The system and method according to the invention thus provides all the advantages of a line source while providing the further advantage of eliminating or controlling the self-bias voltage which can lead to deleterious effects in the plasma processing operations. The present invention can both keep the plasma remote from the sample to avoid damage or move the plasma more close to the sample to improve plasma intensity.
Obviously, numerous modifications and variations of the present invention are possible in light of the above teachings. It is therefore to be understood that within the scope of the appended claims, the invention may be practiced otherwise than as specifically described herein.
|Cited Patent||Filing date||Publication date||Applicant||Title|
|US5811022 *||Nov 15, 1994||Sep 22, 1998||Mattson Technology, Inc.||Inductive plasma reactor|
|US5874014 *||Jun 7, 1995||Feb 23, 1999||Berkeley Scholars, Inc.||Durable plasma treatment apparatus and method|
|US5908565 *||Feb 3, 1995||Jun 1, 1999||Sharp Kabushiki Kaisha||Line plasma vapor phase deposition apparatus and method|
|US6130577 *||Jun 11, 1996||Oct 10, 2000||Hitachi, Ltd.||Digital demodulators for phase modulated and amplitude-phase modulated signals|
|US6149760 *||Oct 15, 1998||Nov 21, 2000||Tokyo Electron Yamanashi Limited||Plasma processing apparatus|
|US6322661 *||Nov 15, 1999||Nov 27, 2001||Lam Research Corporation||Method and apparatus for controlling the volume of a plasma|
|US6352049 *||Jul 20, 1998||Mar 5, 2002||Applied Materials, Inc.||Plasma assisted processing chamber with separate control of species density|
|US6390019 *||Jun 11, 1998||May 21, 2002||Applied Materials, Inc.||Chamber having improved process monitoring window|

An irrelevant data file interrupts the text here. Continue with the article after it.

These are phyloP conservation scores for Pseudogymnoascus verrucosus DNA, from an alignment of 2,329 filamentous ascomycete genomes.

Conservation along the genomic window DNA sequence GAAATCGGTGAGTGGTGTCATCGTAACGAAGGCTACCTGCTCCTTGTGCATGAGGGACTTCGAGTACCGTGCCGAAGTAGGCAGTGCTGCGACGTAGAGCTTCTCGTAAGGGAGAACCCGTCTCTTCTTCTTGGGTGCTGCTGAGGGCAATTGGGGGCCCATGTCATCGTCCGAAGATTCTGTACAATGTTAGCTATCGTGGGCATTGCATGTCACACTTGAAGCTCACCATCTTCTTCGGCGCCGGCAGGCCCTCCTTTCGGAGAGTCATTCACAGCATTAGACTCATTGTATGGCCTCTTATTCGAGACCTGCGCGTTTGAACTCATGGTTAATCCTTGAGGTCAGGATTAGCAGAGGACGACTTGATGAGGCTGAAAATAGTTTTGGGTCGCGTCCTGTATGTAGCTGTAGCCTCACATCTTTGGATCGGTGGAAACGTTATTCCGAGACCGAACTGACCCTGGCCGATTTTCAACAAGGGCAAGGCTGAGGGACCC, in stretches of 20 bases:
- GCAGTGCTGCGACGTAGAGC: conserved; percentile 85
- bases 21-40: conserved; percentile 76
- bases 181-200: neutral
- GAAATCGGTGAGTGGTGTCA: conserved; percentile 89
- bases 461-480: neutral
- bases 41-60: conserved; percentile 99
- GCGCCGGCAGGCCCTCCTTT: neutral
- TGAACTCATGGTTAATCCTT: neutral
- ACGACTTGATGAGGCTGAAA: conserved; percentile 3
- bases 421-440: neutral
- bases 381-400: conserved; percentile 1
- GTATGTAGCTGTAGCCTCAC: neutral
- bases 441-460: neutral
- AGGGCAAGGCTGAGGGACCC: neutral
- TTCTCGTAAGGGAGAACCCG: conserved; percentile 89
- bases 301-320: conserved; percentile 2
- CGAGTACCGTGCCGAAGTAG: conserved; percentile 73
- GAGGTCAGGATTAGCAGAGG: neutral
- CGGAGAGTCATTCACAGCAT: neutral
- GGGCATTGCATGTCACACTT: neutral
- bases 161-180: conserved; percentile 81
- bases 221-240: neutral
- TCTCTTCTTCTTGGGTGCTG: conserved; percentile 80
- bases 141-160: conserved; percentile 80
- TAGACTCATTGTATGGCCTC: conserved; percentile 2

|Citing Patent||Filing date||Publication date||Applicant||Title|
|US8357242||Apr 28, 2008||Jan 22, 2013||Jewett Russell F||Crystalline film devices, apparatuses for and methods of fabrication|
|US9005363||Jan 17, 2013||Apr 14, 2015||Sencera Energy, Inc.||Crystalline film devices, apparatuses for and methods of fabrication|
|US9520271||Jul 25, 2014||Dec 13, 2016||Peter F. Vandermeulen||Methods and systems for plasma deposition and treatment|
|US9653265||Jul 25, 2014||May 16, 2017||Peter F. Vandermeulen||Methods and systems for plasma deposition and treatment|
|US20090017601 *||Apr 28, 2008||Jan 15, 2009||Jewett Russell F||Crystalline film devices, apparatuses for and methods of fabrication|
|US20150020735 *||Jul 25, 2014||Jan 22, 2015||Peter F. Vandermeulen||Methods and systems for plasma deposition and treatment|
|U.S. Classification||156/345.1, 204/298.08, 204/298.16, 118/723.00R, 118/723.00E|
|Cooperative Classification||H01J37/32623, H01J37/3266, H01J37/32082|
|European Classification||H01J37/32O10, H01J37/32M8, H01J37/32O8|
|Apr 21, 2000||AS||Assignment|
Owner name: RESEARCH TRIANGLE INSTITUTE, NORTH CAROLINA
Free format text: ASSIGNMENT OF ASSIGNORS INTEREST;ASSIGNORS:MARKUNAS, ROBERT J.;FOUNTAIN, GAIUS G.;HENDRY, ROBERT C.;REEL/FRAME:010759/0174
Effective date: 20000407
|Sep 15, 2006||FPAY||Fee payment|
Year of fee payment: 4
|Oct 6, 2010||FPAY||Fee payment|
Year of fee payment: 8
|Dec 12, 2014||REMI||Maintenance fee reminder mailed|
|May 6, 2015||LAPS||Lapse for failure to pay maintenance fees|
|Jun 23, 2015||FP||Expired due to failure to pay maintenance fee|
Effective date: 20150506